A rent-stabilized lease, abbreviated as R/S, is subject to a state-legislature-set guideline regarding any increase, reviewed annually; such leases are automatically renewable by a tenant; a rent-stable tenant is entitled to increase guidelines on a renewal, as long as the monthly rent remains less than $2,000; it applies only to tenants with declared income of less than $165,000 on at least two of their prior three annual income-tax returns.

A rental building has apartments available only for lease—not sale.

A rental commission is a broker’s fee for procuring a tenant for a landlord.

The rental price is the monthly charge, by a landlord, for the occupancy of an apartment.

Repossession is the taking back of a property due to breach of a contract, particularly associated with nonpayment of a mortgage loan.

Representation is the equivalent of agency.

Rescission is the cancellation of a contract.

A reserve fund is capital held by a board of directors for unforeseen expenses; a fund grows by levied flip-tax revenues and, to a far lesser extent, the general ownership’s monthly fees—because a cash shortfall requires an assessment.

R.E.T. is the abbreviation for real-estate taxes, and applies only to condominium ownership.

Revocation is the withdrawal of an offer.

Revolving credit or debt allows the purchasing or borrowing of funds against a pre-approved, unsecured credit line.

A rider is an addendum that covers supplemental terms.

Right of first refusal provides that a condominium board of directors may authorize a unit to be purchased—at contract price, on behalf of the co-owners—rather than approve a specific applicant.

The right to sublet, or assign, a residential apartment by the primary leaseholder, or tenant, is not permitted in a Manhattan lease.

Risk factor is potential loss.

Riv is the abbreviation for river.

Rm(s) is the abbreviation for room or rooms.

Room count is the Building Department code applicable to a space, which must have both a window and doorway; half- or full bathrooms, as well as entrance foyers, are not counted as rooms.

A rosette is a carved or painted floral decorative ornamentation.

A row house is one among homes in an unbroken line, sharing two common walls—as opposed to a detached house without a party wall; although technically correct, the term is lackluster compared with town house and brownstone—and is rarely applied to single-family Manhattan houses.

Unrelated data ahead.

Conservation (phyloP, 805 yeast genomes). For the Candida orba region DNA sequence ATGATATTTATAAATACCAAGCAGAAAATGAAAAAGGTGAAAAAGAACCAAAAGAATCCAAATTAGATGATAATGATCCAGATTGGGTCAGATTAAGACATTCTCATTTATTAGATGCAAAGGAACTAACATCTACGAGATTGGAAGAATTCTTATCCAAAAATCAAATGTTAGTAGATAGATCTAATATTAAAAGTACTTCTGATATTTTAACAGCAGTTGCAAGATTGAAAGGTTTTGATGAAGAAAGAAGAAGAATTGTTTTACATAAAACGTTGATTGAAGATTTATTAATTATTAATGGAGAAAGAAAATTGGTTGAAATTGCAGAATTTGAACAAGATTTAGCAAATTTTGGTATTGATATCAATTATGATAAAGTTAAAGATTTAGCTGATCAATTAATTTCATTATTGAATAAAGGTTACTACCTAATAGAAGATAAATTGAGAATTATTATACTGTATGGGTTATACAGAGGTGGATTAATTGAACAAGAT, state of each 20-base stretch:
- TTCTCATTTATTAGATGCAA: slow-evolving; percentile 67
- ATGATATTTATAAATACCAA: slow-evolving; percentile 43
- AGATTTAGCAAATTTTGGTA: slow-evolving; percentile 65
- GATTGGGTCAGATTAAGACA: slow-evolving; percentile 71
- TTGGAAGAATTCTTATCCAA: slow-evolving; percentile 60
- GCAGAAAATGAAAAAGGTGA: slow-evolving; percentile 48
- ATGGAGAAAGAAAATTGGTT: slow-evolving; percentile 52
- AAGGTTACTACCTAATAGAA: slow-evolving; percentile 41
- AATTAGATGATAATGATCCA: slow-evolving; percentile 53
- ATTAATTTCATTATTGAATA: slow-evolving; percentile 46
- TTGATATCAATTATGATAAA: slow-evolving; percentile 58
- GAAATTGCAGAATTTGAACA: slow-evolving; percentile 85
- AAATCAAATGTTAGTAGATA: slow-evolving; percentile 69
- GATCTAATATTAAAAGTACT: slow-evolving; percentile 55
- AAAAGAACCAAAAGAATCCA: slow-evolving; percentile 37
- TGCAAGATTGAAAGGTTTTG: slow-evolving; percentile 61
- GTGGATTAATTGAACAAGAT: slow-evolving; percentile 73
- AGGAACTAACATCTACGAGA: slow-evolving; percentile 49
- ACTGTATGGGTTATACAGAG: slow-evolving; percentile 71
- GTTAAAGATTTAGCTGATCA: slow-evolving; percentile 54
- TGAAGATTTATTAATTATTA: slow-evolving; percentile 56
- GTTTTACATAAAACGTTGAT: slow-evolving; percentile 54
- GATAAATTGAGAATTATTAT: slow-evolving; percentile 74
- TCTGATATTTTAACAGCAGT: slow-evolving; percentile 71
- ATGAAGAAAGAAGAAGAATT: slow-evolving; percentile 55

RSD is the abbreviation for Riverside Drive.



Sale price, or purchase price, is the recorded price.

A sales-comparison approach is the equivalent of a comparative market analyses.

A sales contract is interchangeable with contract to purchase.

A sash holds a glazed windowpane in place.

The Second Empire style introduced the French mansard roof, immediately following the American Civil War.

A second mortgage is always subordinate to a primary mortgage.

A security deposit, traditionally one month’s rent, is held by a landlord and returned to a tenant upon vacating, following an inspection of the premises for damage.

Self-dealing activity, especially disclosure of an interest in a property, is illegal.

A seller’s agent or broker holds fiduciary responsibility and works for the best interests of a property owner; a buyer’s agent or broker works for the best interests of a purchaser; dual agency connotes a single broker working for both the buyer and seller, rather than acting as a single agent working for a single party.

Sep is the abbreviation for separate.

Servants’ quarters are a series of maids’ rooms, often with a servants’ hall, in which a staff takes its meals.

Service refers to an apartment house’s attended positions, in particular the door, elevators, and additional appurtenances provided.